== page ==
With many adolescents on the way to school, it's important to ensure your practice is taking the opportunity to talk with them and give them the tools they need be successful.
Dr. Aron’s article, “Helping first-year college students manage expectations and stress,” addresses ways pediatricians can communicate with college students who may be having an array of emotions as entering college and campus life becomes a reality. Dr. Aron discusses ways to ask non-threatening questions of the adolescent/young adult about feelings of anxiety, depression, and alcohol use, especially binge drinking and ways to provide appropriate anticipatory guidance including brief interventions for alcohol avoidance behaviors and mindfulness strategies for stress and anxiety, eg, meditation, progressive muscle relaxation.
Pediatric and family nurse practitioners (PNPs, FNPs) who have practices based on a medical home model are familiar with the emotional needs of the adolescent population and endeavor to build trusting relationships with adolescents during each annual health maintenance encounter. Practices that schedule one-half hour annual appointments with the PNP or FNP best serve the needs of adolescents as more time can be devoted to the emotional assessments and appropriate interventions. In addition, practices that have an “adolescent nurse-champion” meet with the adolescent at the end of each annual appointment to review adolescent age-specific anticipatory guidance and potential harms of high-risk behaviors further help to build trusting relationships. Thus, these adolescent friendly practices are an ideal setting to have a conversation with adolescents who are preparing to attend college for the first time and those returning to college with less pandemic restrictions.
Identifying Potential Problems
Dr. Aron supports discussing drinking behaviors with the adolescent. We are all acutely aware of the problems of fraternity initiations in which excessive drinking has led to the death of a college student. Although these behaviors are prohibited on college campuses, providing insight into potential problems and a brief role-playing session with the adolescent is an important component of anticipatory guidance. As providers, we know that the desire to ‘belong’ should not be overshadowed by potential risky behaviors. This is an opportunity to convey this message to the adolescent with insights into avoidance of potential problems.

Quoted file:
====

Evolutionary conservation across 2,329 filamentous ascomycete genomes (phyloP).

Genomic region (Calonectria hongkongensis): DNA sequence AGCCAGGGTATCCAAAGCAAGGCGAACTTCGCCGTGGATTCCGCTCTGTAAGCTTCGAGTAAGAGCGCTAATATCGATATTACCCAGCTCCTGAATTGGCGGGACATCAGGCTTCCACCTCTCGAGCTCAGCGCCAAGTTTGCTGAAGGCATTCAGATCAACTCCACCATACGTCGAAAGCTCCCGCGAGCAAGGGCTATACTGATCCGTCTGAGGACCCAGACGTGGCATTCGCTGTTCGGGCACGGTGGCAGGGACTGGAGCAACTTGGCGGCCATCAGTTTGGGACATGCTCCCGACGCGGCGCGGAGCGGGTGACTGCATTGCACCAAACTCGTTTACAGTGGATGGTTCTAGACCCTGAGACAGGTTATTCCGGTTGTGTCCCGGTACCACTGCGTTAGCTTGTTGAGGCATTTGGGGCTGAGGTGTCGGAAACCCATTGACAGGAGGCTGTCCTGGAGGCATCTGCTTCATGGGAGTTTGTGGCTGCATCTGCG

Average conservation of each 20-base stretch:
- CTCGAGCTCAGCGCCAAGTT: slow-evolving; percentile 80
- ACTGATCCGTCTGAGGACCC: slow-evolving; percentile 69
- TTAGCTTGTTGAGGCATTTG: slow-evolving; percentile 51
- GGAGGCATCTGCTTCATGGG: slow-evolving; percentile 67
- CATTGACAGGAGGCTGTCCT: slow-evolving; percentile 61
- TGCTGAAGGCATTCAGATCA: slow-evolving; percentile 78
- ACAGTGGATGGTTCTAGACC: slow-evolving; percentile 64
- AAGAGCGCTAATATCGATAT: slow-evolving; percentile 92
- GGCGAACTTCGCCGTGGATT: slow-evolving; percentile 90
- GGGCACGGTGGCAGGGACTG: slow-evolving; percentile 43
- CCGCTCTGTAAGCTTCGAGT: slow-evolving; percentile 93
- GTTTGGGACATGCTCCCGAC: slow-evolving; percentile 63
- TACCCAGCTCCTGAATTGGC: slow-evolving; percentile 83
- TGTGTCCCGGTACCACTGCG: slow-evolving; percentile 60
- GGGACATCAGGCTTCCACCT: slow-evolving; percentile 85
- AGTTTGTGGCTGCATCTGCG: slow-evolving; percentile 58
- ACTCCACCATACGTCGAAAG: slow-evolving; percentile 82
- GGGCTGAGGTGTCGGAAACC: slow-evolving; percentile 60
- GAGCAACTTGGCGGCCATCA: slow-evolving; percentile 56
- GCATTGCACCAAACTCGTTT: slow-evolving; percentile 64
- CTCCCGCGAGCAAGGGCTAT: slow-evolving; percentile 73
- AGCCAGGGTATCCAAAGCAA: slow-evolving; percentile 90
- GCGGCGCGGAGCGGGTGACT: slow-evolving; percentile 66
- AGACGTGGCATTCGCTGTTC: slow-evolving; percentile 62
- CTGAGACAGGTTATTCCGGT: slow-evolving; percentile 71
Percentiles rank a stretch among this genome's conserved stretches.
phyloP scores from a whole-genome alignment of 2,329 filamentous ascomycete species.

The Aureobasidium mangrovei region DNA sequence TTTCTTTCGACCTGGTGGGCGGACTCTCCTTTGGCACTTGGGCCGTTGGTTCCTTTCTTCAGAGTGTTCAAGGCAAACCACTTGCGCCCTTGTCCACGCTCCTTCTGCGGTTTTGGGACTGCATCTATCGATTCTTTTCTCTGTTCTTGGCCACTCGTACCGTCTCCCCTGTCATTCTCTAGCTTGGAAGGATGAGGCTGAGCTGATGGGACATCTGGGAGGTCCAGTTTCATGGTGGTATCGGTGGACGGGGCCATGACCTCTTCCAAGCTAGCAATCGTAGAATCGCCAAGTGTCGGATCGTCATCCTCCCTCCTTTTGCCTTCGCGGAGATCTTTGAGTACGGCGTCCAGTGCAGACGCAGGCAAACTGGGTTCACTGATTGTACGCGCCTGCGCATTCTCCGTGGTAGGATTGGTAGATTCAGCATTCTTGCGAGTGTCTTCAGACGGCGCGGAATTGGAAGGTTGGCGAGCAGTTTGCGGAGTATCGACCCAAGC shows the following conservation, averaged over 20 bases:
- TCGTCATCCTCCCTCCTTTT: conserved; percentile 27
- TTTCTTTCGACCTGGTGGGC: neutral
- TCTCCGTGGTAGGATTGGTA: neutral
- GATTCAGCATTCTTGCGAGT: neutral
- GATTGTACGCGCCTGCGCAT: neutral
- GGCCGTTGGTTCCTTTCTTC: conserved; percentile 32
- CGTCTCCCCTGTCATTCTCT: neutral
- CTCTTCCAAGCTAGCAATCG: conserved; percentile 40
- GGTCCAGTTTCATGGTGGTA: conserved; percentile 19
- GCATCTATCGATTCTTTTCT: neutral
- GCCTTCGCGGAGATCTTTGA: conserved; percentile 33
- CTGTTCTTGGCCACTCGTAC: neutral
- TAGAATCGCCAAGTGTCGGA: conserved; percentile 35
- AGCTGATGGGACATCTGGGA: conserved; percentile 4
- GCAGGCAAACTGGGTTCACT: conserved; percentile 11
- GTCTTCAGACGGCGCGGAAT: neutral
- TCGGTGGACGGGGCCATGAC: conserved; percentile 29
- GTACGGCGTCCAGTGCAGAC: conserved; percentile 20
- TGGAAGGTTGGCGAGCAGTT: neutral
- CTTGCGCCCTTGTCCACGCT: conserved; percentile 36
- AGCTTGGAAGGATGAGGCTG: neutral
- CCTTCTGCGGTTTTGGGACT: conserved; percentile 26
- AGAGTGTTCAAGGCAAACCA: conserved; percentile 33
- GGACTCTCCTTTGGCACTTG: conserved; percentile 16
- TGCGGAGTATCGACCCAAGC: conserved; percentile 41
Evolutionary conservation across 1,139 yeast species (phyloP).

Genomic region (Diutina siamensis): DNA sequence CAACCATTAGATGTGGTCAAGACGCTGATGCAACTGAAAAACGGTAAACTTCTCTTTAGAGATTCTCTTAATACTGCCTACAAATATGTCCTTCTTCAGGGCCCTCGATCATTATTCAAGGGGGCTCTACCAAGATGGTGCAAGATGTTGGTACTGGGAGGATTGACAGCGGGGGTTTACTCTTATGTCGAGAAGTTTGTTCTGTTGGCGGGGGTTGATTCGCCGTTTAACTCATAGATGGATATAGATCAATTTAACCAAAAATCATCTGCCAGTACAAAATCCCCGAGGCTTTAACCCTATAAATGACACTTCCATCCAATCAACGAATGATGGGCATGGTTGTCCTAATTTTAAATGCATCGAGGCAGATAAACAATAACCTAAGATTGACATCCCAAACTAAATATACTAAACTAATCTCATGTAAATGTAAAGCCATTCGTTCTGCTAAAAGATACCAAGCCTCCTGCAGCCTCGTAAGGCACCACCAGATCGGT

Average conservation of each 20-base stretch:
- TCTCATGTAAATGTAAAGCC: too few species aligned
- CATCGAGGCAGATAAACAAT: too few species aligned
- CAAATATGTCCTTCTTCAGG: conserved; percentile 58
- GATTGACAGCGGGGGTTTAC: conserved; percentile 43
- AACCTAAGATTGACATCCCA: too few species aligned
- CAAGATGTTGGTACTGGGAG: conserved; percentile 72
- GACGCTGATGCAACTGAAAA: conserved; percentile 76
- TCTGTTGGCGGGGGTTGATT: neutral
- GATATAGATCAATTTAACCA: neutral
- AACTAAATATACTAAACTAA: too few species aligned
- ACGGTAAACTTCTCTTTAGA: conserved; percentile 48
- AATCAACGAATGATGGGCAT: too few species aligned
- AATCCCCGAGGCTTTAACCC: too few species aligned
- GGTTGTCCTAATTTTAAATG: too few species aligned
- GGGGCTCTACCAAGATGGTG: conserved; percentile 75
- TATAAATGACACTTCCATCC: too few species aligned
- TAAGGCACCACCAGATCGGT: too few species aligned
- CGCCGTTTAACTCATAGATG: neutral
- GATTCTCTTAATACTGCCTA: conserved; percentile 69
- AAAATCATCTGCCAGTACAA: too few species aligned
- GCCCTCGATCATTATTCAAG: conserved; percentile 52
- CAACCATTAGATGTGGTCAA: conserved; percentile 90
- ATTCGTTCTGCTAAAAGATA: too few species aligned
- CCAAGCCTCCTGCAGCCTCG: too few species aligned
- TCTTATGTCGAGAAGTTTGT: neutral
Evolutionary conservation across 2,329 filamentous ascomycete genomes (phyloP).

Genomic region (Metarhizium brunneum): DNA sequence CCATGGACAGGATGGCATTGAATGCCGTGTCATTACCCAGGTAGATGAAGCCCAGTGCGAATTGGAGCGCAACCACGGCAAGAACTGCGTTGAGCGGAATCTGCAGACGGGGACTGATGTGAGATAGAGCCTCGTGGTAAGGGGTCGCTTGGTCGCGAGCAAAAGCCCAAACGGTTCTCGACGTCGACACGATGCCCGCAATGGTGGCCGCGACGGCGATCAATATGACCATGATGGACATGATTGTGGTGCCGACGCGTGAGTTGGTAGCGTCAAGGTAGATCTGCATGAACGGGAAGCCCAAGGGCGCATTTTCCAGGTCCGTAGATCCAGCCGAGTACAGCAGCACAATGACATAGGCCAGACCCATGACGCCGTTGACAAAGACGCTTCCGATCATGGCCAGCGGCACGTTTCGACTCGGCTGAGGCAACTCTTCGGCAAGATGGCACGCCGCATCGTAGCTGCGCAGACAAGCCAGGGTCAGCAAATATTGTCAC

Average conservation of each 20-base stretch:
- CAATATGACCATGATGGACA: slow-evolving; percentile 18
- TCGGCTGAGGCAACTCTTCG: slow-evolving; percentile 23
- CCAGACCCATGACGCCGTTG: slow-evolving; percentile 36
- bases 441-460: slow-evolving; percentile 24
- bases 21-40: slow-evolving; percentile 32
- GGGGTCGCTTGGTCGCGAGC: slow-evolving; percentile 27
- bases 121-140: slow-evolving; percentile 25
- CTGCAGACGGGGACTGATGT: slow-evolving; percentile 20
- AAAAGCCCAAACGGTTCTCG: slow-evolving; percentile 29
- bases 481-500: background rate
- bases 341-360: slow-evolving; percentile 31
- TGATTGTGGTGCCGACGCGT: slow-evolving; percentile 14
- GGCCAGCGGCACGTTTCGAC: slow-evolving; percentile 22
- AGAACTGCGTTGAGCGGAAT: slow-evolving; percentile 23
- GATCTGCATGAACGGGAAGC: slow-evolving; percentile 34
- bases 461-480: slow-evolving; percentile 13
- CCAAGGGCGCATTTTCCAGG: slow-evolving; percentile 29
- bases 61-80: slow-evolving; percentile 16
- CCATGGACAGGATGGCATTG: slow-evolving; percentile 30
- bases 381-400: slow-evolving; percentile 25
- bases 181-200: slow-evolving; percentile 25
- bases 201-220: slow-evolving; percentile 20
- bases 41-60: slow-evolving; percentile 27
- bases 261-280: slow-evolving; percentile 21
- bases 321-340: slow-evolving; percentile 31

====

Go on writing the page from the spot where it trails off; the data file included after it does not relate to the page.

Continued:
The high school experience is completely different from the college experience. College students are expected to be engaged in their own learning, to plan their study time, to meet assignment deadlines, to pass comprehensive high-stake midterm and final exams. Often, these new demands are stressors for adolescents who have had successful high school experiences. Adolescents may miss their home with parents or guardians available to recognize problems and intervene. Although colleges offer student health center services and wellness centers to meet emotional needs, adolescents must seek out these services. Adolescents who have not struggled previously may find themselves facing a dilemma: Do I have a problem? Can I handle it myself? Should I find help? Am I in too deep? The anticipatory guidance here focuses on prevention of harmful behaviors such as suicidal ideation and the awareness of available hot lines. The discussion may begin with a brief scenario in which the adolescent is asked to evaluate an exemplar of a college student who observes a roommate or study friend having overwhelming feelings of doubt, frustration, anxiety, or sadness. The conclusion is to immediately seek help. This is an opportune time to explore with the adolescent the college website for services available at the specific college the adolescent will attend.
OTC, prescribed drugs, and the college student
Another important discussion to include in anticipatory guidance for college age students are over-the-counter (OTC) drugs and prescribed medications. Ask any adolescent: What do you think about OTC drugs? Most often the immediate answer will be “They are safe or they wouldn’t sell them.” This thinking now applies to marijuana including softgels, gummies, other edibles, and topicals as well as cannabidiol oils. It also applies to prescribed medications. Adolescents may ask to take a prescribed drug that a friend has for attention-deficit/hyperactive disorder to stay awake all night to write a paper or cram for an exam. Awareness of these pitfalls through a brief case scenario may provide the adolescent with “emotional protective gear” to avoid unintentional and intentional drug use and misuse.
College students returning with less COVID-19 restrictions
Many college students will be returning to colleges as juniors, and for the first time since entering college, experience less COVID-19 restrictions. The annual office visit is an ideal time to talk about “life with less COVID-19 restrictions” and the importance of avoiding high-risk behaviors that spread CPVID-19 disease. This may be a time when returning students feel liberated with more freedom than they experienced over the past 2 years and will need guidance to focus on their personal health, academics, in combination with enjoying the college experience. Additional discussions with returning college students should focus on the same information as presented to first time college students but the scenarios will be different. The focus may be on such questions as: What experiences have you encountered that have caused you stress, anxiety, feeling sad or bad about yourself? Routine screening for anxiety, depression as well as the CRAFFT tool and other screening tools are very helpful in helping returning college students gain the most from their campus life experiences, as interventions can be in place before they leave for college.